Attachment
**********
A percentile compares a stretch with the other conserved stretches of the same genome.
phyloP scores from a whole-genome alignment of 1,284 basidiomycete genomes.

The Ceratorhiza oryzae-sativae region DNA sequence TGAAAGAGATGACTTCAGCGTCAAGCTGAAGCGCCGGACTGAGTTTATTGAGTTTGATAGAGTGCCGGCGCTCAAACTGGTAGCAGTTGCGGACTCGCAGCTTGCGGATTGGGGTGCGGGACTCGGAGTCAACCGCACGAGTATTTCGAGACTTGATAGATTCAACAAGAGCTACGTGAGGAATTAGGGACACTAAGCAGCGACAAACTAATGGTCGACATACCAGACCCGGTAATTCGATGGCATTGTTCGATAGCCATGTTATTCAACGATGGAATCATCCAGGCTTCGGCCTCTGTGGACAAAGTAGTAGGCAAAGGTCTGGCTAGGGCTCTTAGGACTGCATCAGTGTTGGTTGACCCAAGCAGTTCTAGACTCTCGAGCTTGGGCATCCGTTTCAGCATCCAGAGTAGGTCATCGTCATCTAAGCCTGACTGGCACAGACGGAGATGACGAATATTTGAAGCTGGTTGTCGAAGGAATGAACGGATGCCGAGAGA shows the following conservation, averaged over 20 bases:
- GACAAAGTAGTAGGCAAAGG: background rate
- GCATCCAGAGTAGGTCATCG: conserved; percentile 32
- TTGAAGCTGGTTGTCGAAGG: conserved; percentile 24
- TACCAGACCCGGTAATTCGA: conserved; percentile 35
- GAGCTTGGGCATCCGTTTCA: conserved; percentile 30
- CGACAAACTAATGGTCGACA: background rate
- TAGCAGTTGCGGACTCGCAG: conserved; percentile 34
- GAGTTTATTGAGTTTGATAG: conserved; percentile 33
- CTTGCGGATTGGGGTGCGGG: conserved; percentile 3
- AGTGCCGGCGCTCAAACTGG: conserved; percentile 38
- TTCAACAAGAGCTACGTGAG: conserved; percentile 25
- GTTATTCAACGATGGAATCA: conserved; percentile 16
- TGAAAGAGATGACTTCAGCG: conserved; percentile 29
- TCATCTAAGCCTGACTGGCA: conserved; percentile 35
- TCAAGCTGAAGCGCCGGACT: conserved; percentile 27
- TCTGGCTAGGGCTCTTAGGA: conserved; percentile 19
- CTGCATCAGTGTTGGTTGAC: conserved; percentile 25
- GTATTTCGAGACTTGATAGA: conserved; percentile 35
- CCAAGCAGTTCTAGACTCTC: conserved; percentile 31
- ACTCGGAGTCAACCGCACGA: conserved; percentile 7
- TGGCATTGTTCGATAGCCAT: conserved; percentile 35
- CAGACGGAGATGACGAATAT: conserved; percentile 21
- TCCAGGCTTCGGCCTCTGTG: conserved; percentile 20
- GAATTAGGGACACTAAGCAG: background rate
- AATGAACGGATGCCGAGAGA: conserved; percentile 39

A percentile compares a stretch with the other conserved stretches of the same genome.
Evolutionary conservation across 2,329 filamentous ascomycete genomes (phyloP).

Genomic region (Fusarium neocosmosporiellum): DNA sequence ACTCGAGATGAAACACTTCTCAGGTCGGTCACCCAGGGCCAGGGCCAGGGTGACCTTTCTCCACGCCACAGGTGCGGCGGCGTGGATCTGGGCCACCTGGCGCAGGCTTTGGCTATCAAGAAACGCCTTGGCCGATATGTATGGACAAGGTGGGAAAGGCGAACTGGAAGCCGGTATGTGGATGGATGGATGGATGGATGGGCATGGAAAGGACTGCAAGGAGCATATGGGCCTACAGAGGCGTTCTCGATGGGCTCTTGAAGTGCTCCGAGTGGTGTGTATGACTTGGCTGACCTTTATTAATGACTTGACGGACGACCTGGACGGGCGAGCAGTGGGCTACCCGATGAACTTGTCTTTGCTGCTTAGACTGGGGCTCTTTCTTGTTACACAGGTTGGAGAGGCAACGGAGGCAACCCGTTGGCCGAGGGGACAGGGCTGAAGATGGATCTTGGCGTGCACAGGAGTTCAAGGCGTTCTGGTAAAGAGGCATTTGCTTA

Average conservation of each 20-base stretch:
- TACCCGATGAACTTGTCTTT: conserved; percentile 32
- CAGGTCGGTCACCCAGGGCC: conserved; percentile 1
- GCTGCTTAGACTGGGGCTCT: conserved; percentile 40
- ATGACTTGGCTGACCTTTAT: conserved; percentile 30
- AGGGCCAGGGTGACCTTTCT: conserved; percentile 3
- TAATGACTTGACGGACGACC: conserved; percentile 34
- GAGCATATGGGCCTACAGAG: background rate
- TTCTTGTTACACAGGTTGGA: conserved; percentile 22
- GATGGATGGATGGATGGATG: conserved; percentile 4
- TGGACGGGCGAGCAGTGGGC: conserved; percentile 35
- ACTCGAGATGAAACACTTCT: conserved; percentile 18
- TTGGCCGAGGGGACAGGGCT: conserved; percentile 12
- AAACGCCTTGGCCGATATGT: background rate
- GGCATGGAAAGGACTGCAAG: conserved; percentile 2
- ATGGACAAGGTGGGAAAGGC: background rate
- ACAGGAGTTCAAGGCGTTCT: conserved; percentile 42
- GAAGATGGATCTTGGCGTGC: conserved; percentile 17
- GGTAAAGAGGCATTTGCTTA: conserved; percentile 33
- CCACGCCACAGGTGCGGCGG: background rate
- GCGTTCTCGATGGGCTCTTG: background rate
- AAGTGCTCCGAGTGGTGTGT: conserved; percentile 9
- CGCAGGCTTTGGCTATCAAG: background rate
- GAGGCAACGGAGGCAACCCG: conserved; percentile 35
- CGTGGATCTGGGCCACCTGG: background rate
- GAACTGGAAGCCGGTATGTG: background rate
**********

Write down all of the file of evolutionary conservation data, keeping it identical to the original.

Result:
A percentile compares a stretch with the other conserved stretches of the same genome.
phyloP scores from a whole-genome alignment of 1,284 basidiomycete genomes.

The Ceratorhiza oryzae-sativae region DNA sequence TGAAAGAGATGACTTCAGCGTCAAGCTGAAGCGCCGGACTGAGTTTATTGAGTTTGATAGAGTGCCGGCGCTCAAACTGGTAGCAGTTGCGGACTCGCAGCTTGCGGATTGGGGTGCGGGACTCGGAGTCAACCGCACGAGTATTTCGAGACTTGATAGATTCAACAAGAGCTACGTGAGGAATTAGGGACACTAAGCAGCGACAAACTAATGGTCGACATACCAGACCCGGTAATTCGATGGCATTGTTCGATAGCCATGTTATTCAACGATGGAATCATCCAGGCTTCGGCCTCTGTGGACAAAGTAGTAGGCAAAGGTCTGGCTAGGGCTCTTAGGACTGCATCAGTGTTGGTTGACCCAAGCAGTTCTAGACTCTCGAGCTTGGGCATCCGTTTCAGCATCCAGAGTAGGTCATCGTCATCTAAGCCTGACTGGCACAGACGGAGATGACGAATATTTGAAGCTGGTTGTCGAAGGAATGAACGGATGCCGAGAGA shows the following conservation, averaged over 20 bases:
- GACAAAGTAGTAGGCAAAGG: background rate
- GCATCCAGAGTAGGTCATCG: conserved; percentile 32
- TTGAAGCTGGTTGTCGAAGG: conserved; percentile 24
- TACCAGACCCGGTAATTCGA: conserved; percentile 35
- GAGCTTGGGCATCCGTTTCA: conserved; percentile 30
- CGACAAACTAATGGTCGACA: background rate
- TAGCAGTTGCGGACTCGCAG: conserved; percentile 34
- GAGTTTATTGAGTTTGATAG: conserved; percentile 33
- CTTGCGGATTGGGGTGCGGG: conserved; percentile 3
- AGTGCCGGCGCTCAAACTGG: conserved; percentile 38
- TTCAACAAGAGCTACGTGAG: conserved; percentile 25
- GTTATTCAACGATGGAATCA: conserved; percentile 16
- TGAAAGAGATGACTTCAGCG: conserved; percentile 29
- TCATCTAAGCCTGACTGGCA: conserved; percentile 35
- TCAAGCTGAAGCGCCGGACT: conserved; percentile 27
- TCTGGCTAGGGCTCTTAGGA: conserved; percentile 19
- CTGCATCAGTGTTGGTTGAC: conserved; percentile 25
- GTATTTCGAGACTTGATAGA: conserved; percentile 35
- CCAAGCAGTTCTAGACTCTC: conserved; percentile 31
- ACTCGGAGTCAACCGCACGA: conserved; percentile 7
- TGGCATTGTTCGATAGCCAT: conserved; percentile 35
- CAGACGGAGATGACGAATAT: conserved; percentile 21
- TCCAGGCTTCGGCCTCTGTG: conserved; percentile 20
- GAATTAGGGACACTAAGCAG: background rate
- AATGAACGGATGCCGAGAGA: conserved; percentile 39

A percentile compares a stretch with the other conserved stretches of the same genome.
Evolutionary conservation across 2,329 filamentous ascomycete genomes (phyloP).

Genomic region (Fusarium neocosmosporiellum): DNA sequence ACTCGAGATGAAACACTTCTCAGGTCGGTCACCCAGGGCCAGGGCCAGGGTGACCTTTCTCCACGCCACAGGTGCGGCGGCGTGGATCTGGGCCACCTGGCGCAGGCTTTGGCTATCAAGAAACGCCTTGGCCGATATGTATGGACAAGGTGGGAAAGGCGAACTGGAAGCCGGTATGTGGATGGATGGATGGATGGATGGGCATGGAAAGGACTGCAAGGAGCATATGGGCCTACAGAGGCGTTCTCGATGGGCTCTTGAAGTGCTCCGAGTGGTGTGTATGACTTGGCTGACCTTTATTAATGACTTGACGGACGACCTGGACGGGCGAGCAGTGGGCTACCCGATGAACTTGTCTTTGCTGCTTAGACTGGGGCTCTTTCTTGTTACACAGGTTGGAGAGGCAACGGAGGCAACCCGTTGGCCGAGGGGACAGGGCTGAAGATGGATCTTGGCGTGCACAGGAGTTCAAGGCGTTCTGGTAAAGAGGCATTTGCTTA

Average conservation of each 20-base stretch:
- TACCCGATGAACTTGTCTTT: conserved; percentile 32
- CAGGTCGGTCACCCAGGGCC: conserved; percentile 1
- GCTGCTTAGACTGGGGCTCT: conserved; percentile 40
- ATGACTTGGCTGACCTTTAT: conserved; percentile 30
- AGGGCCAGGGTGACCTTTCT: conserved; percentile 3
- TAATGACTTGACGGACGACC: conserved; percentile 34
- GAGCATATGGGCCTACAGAG: background rate
- TTCTTGTTACACAGGTTGGA: conserved; percentile 22
- GATGGATGGATGGATGGATG: conserved; percentile 4
- TGGACGGGCGAGCAGTGGGC: conserved; percentile 35
- ACTCGAGATGAAACACTTCT: conserved; percentile 18
- TTGGCCGAGGGGACAGGGCT: conserved; percentile 12
- AAACGCCTTGGCCGATATGT: background rate
- GGCATGGAAAGGACTGCAAG: conserved; percentile 2
- ATGGACAAGGTGGGAAAGGC: background rate
- ACAGGAGTTCAAGGCGTTCT: conserved; percentile 42
- GAAGATGGATCTTGGCGTGC: conserved; percentile 17
- GGTAAAGAGGCATTTGCTTA: conserved; percentile 33
- CCACGCCACAGGTGCGGCGG: background rate
- GCGTTCTCGATGGGCTCTTG: background rate
- AAGTGCTCCGAGTGGTGTGT: conserved; percentile 9
- CGCAGGCTTTGGCTATCAAG: background rate
- GAGGCAACGGAGGCAACCCG: conserved; percentile 35
- CGTGGATCTGGGCCACCTGG: background rate
- GAACTGGAAGCCGGTATGTG: background rate